How much of bridge Over the River Kwai is true?

Hear this out loudPauseThe plot and characters of Boulle's novel and the screenplay were almost entirely fictional. Since it was not a documentary, there are many historical inaccuracies in the film, as noted by eyewitnesses to the building of the real Burma Railway by historians.

Who built the real bridge on the river Kwai?

the JapaneseHear this out loudPauseDuring WWII, the Japanese set up a POW camp in Indochina on an island on the banks of the Kwai River. Since they had these POW camp in Indochina, it gave them the inevitable advantage of using the labor of the POWs and the locals to construct a railway bridge over the river.

Does the Thai Burma Railway still exist?

Hear this out loudPauseMost of the railway was dismantled shortly after the war. Only the first 130 kilometres (81 mi) of the line in Thailand remained, with trains still running as far north as Nam Tok.

Is The Bridge on the River Kwai a true story?

Why was the bridge on the River Kwai blown up?

Hear this out loudPauseThe destruction of the bridge as depicted in the film is entirely fictional. In fact, two bridges were built: a temporary wooden bridge and a permanent steel and concrete bridge a few months later. Both bridges were used for two years until they were destroyed by Allied aerial bombing.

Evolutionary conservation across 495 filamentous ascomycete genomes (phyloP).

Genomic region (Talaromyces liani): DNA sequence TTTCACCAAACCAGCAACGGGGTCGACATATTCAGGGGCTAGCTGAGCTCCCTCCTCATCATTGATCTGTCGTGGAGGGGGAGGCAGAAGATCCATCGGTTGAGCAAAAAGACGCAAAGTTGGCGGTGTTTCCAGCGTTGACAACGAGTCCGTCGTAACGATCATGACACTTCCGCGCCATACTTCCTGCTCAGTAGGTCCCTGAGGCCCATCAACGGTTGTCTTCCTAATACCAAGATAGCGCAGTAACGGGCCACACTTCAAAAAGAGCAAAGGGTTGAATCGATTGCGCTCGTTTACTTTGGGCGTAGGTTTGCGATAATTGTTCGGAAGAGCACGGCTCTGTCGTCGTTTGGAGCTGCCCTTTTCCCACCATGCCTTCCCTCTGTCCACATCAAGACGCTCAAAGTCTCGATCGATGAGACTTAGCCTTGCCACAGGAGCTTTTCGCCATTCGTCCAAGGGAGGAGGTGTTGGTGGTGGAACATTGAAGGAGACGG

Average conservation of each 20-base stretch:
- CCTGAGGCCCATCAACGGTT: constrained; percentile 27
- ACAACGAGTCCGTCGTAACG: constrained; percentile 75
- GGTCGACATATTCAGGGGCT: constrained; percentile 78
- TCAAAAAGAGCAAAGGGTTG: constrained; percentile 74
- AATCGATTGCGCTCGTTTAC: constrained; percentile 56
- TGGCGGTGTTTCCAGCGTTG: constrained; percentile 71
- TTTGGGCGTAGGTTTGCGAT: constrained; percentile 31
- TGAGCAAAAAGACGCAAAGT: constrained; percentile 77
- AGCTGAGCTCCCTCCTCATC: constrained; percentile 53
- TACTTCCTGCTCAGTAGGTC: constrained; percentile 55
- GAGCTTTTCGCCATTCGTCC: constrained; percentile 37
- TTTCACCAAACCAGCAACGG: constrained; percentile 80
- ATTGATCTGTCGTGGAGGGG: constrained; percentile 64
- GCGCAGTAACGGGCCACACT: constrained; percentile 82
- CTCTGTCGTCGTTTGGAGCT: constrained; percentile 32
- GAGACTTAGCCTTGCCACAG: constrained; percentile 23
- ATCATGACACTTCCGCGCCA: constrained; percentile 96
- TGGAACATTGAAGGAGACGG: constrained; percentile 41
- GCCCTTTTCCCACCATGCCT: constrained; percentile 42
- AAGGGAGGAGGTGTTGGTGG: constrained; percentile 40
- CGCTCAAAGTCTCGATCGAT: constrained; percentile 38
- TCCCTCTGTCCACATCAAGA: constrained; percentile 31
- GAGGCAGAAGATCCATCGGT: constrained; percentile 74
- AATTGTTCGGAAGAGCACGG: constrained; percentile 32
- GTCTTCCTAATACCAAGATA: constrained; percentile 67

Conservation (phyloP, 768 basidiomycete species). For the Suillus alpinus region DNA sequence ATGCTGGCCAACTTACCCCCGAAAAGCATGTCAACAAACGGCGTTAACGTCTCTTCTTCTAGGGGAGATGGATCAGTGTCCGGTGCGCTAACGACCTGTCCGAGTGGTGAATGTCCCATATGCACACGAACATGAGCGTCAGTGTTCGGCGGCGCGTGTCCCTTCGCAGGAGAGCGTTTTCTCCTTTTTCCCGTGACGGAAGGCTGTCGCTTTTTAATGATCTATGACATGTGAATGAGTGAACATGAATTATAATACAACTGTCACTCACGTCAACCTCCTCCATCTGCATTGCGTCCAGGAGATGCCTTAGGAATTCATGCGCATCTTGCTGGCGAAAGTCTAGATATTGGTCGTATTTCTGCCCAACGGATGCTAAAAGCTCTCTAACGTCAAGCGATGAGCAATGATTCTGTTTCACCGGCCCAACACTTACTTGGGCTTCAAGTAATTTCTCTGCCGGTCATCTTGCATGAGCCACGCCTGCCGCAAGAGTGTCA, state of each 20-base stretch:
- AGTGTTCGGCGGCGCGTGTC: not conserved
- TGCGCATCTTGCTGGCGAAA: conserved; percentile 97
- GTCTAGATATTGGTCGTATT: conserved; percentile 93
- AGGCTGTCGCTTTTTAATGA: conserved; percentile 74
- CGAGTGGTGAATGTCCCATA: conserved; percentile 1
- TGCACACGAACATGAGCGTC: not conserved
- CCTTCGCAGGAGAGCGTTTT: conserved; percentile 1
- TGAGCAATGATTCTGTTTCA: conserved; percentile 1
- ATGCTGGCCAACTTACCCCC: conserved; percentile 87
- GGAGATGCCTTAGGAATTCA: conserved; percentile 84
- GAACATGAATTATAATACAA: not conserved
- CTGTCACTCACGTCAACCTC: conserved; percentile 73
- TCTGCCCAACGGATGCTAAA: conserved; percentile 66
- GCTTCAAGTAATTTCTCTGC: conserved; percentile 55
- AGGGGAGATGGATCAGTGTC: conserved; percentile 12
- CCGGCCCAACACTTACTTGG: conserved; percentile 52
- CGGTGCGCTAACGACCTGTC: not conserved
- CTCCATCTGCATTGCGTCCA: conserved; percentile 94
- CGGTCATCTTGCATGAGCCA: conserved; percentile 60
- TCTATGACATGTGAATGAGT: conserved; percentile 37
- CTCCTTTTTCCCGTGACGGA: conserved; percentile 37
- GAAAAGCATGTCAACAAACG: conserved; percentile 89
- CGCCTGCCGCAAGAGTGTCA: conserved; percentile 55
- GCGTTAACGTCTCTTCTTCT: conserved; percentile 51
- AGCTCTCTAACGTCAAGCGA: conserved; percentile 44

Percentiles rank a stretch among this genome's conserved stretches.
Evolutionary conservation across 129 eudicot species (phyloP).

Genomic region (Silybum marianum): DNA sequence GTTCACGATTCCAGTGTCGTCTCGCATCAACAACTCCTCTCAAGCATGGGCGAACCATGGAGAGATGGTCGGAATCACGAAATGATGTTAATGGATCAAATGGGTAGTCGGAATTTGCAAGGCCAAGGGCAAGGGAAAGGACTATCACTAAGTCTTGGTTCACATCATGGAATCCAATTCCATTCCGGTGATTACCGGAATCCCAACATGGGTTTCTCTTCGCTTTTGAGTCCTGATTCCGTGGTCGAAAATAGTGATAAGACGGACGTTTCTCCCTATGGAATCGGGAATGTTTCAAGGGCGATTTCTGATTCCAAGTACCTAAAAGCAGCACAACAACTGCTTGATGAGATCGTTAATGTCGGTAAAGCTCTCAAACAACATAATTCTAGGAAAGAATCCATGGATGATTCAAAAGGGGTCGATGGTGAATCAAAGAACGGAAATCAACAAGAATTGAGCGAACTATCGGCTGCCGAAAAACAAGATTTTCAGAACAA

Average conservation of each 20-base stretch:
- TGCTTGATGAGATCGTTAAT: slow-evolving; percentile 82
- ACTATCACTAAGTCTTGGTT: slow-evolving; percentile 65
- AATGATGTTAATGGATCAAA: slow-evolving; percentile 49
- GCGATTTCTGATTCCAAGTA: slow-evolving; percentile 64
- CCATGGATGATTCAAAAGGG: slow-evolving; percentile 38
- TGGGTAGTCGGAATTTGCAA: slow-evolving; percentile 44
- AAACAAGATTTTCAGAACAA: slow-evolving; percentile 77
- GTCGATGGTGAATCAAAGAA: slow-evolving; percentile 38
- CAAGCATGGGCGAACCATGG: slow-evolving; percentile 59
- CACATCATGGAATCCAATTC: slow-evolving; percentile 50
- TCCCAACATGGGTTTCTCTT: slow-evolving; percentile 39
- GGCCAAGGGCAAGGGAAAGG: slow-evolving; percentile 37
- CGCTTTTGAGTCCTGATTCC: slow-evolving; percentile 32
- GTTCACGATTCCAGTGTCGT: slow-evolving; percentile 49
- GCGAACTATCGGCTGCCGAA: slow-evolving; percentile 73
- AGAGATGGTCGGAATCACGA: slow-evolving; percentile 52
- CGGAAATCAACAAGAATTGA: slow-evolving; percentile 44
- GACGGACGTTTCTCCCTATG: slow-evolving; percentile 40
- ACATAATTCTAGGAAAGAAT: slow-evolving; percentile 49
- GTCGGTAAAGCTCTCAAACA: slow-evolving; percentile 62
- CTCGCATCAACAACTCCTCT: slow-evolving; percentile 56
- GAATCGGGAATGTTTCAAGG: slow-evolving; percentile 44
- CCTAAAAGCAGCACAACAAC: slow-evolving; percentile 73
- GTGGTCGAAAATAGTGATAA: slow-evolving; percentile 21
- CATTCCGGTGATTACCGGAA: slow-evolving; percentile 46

Where did they shoot the bridge over the river Kwai?

Sri LankaHear this out loudPauseThe movie, explores the lives of British prisoners of war being held at a Japanese prison camp in Burma, was filmed in Sri Lanka (then called Ceylon) near the town of Kitulgala, which is known for its rainforests, adventure sports and activities.

How many people died building the Thai Burma Railway?

Hear this out loudPauseThe railway was completed in October 1943. The Japanese were able to use it to supply their troops in Burma despite the repeated destruction of bridges by Allied bombing. More than 90,000 Asian civilians died on the railway, as well as 16,000 POWs, of whom about 2800 were Australian.

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